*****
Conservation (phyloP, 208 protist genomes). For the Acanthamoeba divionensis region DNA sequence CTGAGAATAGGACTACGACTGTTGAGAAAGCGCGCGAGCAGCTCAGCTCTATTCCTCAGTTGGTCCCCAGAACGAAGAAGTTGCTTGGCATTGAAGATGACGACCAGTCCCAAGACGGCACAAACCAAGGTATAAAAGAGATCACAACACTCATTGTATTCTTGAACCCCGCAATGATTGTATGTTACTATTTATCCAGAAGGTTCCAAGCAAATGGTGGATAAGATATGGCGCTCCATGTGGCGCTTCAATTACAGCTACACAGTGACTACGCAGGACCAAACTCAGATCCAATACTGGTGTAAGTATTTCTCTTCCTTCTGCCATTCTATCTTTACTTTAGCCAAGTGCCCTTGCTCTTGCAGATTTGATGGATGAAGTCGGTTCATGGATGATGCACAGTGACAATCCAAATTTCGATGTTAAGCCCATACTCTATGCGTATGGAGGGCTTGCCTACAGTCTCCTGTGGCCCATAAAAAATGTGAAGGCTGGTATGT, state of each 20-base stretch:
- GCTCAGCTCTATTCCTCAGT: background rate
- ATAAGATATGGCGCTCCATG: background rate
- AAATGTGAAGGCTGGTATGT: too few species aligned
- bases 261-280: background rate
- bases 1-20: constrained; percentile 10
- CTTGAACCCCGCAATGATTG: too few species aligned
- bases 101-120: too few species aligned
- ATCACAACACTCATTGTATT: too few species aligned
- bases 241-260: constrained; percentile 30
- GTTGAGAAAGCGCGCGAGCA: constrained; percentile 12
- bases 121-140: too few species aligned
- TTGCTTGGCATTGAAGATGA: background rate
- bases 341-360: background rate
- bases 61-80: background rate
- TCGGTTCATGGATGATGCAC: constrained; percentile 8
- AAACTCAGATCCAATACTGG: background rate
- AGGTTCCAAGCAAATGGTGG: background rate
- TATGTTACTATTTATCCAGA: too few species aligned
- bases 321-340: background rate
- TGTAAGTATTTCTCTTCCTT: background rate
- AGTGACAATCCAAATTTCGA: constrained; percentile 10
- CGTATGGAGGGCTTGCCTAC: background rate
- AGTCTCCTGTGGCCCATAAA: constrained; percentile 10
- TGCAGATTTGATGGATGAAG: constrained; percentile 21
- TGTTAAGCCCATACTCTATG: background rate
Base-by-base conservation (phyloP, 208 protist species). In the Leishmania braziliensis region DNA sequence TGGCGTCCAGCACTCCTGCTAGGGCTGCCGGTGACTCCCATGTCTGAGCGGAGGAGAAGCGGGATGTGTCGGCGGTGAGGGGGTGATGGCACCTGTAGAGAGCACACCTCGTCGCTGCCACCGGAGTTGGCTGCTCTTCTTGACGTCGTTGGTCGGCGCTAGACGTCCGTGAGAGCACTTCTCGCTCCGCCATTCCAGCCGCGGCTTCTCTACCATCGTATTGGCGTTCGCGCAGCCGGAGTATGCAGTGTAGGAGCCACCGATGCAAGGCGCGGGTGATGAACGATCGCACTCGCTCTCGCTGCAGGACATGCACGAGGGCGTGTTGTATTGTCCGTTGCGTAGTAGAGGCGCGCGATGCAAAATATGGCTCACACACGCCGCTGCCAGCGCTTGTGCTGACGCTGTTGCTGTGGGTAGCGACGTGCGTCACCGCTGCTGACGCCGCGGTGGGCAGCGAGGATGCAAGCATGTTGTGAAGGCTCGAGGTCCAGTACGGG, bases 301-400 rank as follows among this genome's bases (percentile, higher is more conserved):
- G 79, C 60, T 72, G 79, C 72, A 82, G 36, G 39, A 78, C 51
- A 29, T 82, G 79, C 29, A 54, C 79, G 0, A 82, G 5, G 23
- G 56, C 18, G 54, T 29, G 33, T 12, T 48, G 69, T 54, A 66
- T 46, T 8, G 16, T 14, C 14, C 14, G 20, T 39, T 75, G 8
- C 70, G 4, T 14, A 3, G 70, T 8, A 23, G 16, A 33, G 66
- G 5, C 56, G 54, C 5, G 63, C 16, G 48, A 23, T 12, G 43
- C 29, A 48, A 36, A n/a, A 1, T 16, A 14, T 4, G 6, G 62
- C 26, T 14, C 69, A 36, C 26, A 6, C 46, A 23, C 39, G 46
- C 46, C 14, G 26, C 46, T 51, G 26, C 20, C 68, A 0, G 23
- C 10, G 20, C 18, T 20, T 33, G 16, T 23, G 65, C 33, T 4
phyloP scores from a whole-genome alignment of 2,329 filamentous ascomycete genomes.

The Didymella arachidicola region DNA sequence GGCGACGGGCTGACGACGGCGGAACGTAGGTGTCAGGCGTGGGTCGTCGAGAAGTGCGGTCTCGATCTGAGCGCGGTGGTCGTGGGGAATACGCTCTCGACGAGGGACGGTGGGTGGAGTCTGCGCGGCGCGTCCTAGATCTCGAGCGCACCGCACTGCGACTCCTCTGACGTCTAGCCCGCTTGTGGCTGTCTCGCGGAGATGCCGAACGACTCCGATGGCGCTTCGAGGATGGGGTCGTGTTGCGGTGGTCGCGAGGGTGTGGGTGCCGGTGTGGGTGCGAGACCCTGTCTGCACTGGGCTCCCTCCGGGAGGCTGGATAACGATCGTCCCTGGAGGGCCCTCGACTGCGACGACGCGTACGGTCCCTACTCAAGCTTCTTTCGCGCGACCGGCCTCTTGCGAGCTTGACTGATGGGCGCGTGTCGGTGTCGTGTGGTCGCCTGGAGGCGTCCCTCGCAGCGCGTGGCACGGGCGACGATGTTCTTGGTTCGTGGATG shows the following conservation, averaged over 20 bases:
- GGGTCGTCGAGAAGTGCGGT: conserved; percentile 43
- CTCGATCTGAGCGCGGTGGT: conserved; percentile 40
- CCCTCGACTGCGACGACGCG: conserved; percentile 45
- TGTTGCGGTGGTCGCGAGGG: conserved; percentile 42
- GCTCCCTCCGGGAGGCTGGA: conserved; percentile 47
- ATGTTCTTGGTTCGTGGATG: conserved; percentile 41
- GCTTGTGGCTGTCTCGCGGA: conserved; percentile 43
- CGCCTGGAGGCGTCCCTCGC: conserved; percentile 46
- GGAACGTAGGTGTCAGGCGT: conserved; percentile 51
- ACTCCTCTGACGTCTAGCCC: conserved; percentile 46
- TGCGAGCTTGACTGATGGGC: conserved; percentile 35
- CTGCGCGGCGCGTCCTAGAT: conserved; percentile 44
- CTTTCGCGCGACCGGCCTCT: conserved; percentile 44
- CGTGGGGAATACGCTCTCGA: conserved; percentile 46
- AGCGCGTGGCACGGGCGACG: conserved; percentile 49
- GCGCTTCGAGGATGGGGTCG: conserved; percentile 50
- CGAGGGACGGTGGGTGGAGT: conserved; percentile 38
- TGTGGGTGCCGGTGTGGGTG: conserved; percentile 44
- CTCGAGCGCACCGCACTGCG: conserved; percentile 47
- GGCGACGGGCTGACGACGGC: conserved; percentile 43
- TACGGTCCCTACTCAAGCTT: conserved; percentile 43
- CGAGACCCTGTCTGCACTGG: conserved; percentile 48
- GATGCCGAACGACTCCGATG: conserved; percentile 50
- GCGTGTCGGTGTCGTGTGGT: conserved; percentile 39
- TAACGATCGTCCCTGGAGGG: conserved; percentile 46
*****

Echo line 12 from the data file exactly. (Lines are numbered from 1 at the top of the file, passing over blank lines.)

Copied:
- bases 121-140: too few species aligned